If you are investing to retire you may need to make more money.  Then I suggest either cars or real estate.  Both of these require you to know the real market value and what a really good deal consists of.  In the state I live in you can buy and sell up to ten cars per year without a business license.  If you are married and working together you could do up to twenty cars a year.  Again the secret is spending time finding the true bargain and then taking the time to sell it.  If you do it right you can easily make two or three thousand dollars per deal.  In horse trading if you are selling it is gold, if you are buying what they have is crap.  The trick is you have to be able to sell it below the market value and still make your profit.  You have to not only buy a bargain, you have to sell one.  That keeps your money moving.  Just because it is cheap does not mean it is a good deal.  When I started my wheeling and dealing I bought five couches at an auction for $5.  This made me think I was a real wheeler and dealer.  A year later burnt four of the couches and finally sold one for $10.  Now when you figure loading, transporting and storing for over a year and then disposing of the ones that did not sell, I made a bad deal.  However the upside was I learnt early that just because something is cheap does not mean it is a good deal.   The trick is knowing what people need, what they will buy and how much they will pay.  I buy dressers, night stands, baby beds, dining room sets and entertainment centers. They all sell good.   My rule is that I have to buy it for a fifth of what I think I can sell it for.  Then even if I have to discount it, my investment is safe.  Do not get in bidding battles and just because you think something is nice does not mean others do.  If it really is nice it will sell accordingly.  Auctions are a place to get some real good deals.  It has also been my experience to watch people get in bidding wars over building materials and see them pay twice what they would have paid at Lowe's or Home Depot.  You have to know what you are bidding on is worth.

    You can easily make far more than you would in interest on invested money.  You may have to sit on some items for some time.  The catch is, are you willing to invest the time.  If you are not then go ahead and follow the old standard investment route.  My wife retired in January 2009.   Over the last couple years she was working she watched over half of her retirement account simply vanish in the market.  Timing is everything when it comes to investing for retirement.  Will you even be around when it comes retirement time.  Having been dead twice myself, I know not being is a definite possibility.   That being said, we have to plan like we will live for a long time.  The other part of the equation is to enjoy life while you are living it.  Why make yourself miserable and die before you get to enjoy it.  It is all a matter of what is important to you.  One of my grandsons is sixteen and already has two houses he bought at tax sales.  His mom and dad make a living in real estate.  He took his yard mowing money and invested it in real estate.  His goal is to retire before he is thirty.  Having two houses which are paid for and the rent money to roll into more investments he may accomplish his goals.  His goal is ten houses buy the time he finishes high school.  That is certainly possible to do.   If he keeps going through his twenties he could be looking at as much as $10,000 a month income from his properties.  He may not retire, but he will be able to decide what he wants to do for a living.  Tax sales are a definite money making opportunity for almost anybody.   If your not into managing your own money though just go ahead and plan on working till your 65 or so.   The decision is yours.  My good fortune has been to see that the American Dream is possible to anyone willing to put in the effort.  Good luck.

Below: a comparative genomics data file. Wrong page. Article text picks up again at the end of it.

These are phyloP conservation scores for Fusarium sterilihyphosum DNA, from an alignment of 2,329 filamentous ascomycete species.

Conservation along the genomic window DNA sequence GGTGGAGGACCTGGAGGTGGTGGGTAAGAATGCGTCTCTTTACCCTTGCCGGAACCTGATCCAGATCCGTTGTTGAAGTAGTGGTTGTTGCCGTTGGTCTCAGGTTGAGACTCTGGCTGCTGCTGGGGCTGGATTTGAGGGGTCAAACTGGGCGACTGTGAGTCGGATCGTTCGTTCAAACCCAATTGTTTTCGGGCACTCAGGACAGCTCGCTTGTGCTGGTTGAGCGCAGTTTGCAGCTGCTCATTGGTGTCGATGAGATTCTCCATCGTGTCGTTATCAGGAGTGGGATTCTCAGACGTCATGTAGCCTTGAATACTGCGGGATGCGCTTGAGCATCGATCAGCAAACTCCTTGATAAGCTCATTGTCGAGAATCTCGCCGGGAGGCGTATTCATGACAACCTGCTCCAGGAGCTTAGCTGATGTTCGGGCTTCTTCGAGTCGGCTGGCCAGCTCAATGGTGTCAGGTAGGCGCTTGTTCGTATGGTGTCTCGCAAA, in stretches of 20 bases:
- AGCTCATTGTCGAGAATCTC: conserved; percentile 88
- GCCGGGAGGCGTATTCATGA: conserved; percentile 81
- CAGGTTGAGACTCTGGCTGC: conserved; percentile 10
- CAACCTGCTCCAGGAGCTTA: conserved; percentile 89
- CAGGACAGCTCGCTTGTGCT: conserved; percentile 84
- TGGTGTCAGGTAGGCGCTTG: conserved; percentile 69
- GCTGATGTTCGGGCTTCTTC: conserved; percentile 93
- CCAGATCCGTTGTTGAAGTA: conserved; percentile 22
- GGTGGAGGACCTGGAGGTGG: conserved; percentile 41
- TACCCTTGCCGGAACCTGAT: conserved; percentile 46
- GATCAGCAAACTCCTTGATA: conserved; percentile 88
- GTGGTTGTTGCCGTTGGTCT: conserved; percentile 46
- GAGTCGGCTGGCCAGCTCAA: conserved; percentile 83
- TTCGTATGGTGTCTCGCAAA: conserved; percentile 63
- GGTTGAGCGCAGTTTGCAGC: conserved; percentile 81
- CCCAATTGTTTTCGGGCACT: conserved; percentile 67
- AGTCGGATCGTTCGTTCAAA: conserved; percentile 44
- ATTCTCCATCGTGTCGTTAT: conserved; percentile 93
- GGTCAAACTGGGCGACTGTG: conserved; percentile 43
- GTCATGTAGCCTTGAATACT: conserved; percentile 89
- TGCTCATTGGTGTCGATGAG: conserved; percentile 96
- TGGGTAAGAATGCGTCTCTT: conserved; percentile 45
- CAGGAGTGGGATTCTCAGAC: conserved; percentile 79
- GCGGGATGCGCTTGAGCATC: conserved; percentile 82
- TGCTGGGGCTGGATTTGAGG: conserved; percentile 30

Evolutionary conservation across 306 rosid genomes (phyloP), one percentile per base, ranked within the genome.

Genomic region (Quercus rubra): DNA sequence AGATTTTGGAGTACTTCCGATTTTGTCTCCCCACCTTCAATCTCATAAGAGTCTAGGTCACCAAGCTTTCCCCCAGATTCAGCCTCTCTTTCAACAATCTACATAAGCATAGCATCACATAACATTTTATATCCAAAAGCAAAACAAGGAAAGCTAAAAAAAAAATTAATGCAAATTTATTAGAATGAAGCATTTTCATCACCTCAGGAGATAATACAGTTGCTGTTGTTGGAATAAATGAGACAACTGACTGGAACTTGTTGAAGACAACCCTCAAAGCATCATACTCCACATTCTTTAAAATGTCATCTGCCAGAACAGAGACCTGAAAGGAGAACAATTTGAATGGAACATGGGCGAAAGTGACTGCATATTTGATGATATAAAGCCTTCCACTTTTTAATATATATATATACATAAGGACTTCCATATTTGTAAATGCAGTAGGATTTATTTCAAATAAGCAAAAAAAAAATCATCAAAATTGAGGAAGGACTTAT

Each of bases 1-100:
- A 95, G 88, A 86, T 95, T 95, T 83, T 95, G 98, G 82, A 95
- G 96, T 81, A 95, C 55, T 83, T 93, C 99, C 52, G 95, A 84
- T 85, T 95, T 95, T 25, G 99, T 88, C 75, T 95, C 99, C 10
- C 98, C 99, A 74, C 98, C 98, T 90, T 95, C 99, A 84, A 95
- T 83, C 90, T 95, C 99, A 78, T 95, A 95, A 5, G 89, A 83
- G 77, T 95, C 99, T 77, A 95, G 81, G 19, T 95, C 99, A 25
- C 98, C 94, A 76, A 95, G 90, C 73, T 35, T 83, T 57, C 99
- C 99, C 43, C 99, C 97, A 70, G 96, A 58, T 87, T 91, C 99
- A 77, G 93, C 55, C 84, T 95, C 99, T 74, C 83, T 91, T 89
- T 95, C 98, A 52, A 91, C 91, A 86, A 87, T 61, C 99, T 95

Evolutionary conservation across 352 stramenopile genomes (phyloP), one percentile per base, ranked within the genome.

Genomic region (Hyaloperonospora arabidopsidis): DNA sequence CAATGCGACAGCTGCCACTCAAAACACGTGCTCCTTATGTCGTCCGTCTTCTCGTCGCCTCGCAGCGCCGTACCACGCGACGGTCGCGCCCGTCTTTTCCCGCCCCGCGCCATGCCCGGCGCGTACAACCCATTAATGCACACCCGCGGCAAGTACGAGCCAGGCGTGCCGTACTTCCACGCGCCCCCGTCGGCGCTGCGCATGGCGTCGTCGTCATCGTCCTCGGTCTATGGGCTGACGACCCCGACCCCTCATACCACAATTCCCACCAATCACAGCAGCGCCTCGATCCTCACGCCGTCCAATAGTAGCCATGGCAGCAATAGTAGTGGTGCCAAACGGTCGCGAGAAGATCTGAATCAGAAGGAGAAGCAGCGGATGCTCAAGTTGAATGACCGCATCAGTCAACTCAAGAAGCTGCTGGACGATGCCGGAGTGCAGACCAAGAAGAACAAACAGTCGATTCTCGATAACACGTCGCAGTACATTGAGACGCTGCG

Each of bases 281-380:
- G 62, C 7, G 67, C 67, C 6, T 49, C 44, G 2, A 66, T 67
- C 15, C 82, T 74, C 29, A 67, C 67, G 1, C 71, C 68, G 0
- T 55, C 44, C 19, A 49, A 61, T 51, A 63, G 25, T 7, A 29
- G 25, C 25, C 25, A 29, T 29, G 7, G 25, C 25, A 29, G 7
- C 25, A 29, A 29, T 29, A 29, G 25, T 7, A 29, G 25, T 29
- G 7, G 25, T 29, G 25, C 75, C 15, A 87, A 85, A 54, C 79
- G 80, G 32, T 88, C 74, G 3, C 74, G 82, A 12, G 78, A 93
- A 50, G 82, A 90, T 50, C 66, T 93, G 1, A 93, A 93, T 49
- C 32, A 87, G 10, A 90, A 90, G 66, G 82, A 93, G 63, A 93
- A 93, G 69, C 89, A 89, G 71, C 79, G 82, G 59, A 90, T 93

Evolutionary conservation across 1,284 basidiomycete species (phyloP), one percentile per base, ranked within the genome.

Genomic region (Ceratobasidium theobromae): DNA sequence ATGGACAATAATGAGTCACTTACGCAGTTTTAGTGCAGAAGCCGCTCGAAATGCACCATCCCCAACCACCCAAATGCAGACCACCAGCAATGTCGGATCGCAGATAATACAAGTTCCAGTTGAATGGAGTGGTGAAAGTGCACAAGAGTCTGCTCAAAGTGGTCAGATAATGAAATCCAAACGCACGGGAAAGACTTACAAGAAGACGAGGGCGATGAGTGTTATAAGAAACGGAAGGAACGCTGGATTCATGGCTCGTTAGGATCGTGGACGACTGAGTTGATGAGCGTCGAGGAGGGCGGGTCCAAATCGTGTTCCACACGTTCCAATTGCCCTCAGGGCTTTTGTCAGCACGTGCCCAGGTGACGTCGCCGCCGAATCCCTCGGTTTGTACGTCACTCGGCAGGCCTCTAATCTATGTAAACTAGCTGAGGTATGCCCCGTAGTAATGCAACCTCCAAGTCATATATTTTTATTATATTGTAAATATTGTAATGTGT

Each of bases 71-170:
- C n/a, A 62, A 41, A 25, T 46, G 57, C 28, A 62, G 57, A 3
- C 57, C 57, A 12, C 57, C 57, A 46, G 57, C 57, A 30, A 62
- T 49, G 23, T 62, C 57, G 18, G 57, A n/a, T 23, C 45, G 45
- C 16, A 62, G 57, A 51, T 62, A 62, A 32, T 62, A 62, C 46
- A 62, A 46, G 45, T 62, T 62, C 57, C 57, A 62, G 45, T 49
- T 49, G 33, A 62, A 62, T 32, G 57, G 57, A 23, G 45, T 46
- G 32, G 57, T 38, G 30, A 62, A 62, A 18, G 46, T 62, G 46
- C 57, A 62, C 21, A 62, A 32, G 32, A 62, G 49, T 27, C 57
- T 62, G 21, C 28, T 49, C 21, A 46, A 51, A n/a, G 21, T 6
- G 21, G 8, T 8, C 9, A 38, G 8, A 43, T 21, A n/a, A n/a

1 comment:

  1. Being a money blogger, I naturally found my way to this post on your blog. I somewhat disagree with your stance on financial adviser's. I look at them this way.. They should earn you more than than cost you. In other words, your financial gain due to using them should be more than it costs you in commission to use them. Kind of like using a realtor to sell a house. They are experienced and knowledgeable in their field and should sell your house for more than you could if you tried to sell by owner. The greater profit and lesser hassle factor should more than make up for what they cost you in commissions.

    I love your ideas on self-investing... but you obviously need time to implement these ideas. Imagine trying to do the auction buy/re-sell gig while you were out on the road!

    Real estate is one of my favorites, and probably the most profitable you can get into. But again, it takes time to deal with renters and repairs to the properties. Very hard to handle for somebody who works 50-60 hours per week. I love that your grandson is able to do this while still in high school! That is incredible.

    As for your wife "losing" half of her retirement savings in the stock market crash of 2008... so did I. Nothing was actually "lost," though. The value only went down. I still had the exact same number of shares. By the end of 2009, all of that value returned and then some!

    Enjoying your blog and looking forward to reading some of your trucking stories. Gotta go work on mine for now though.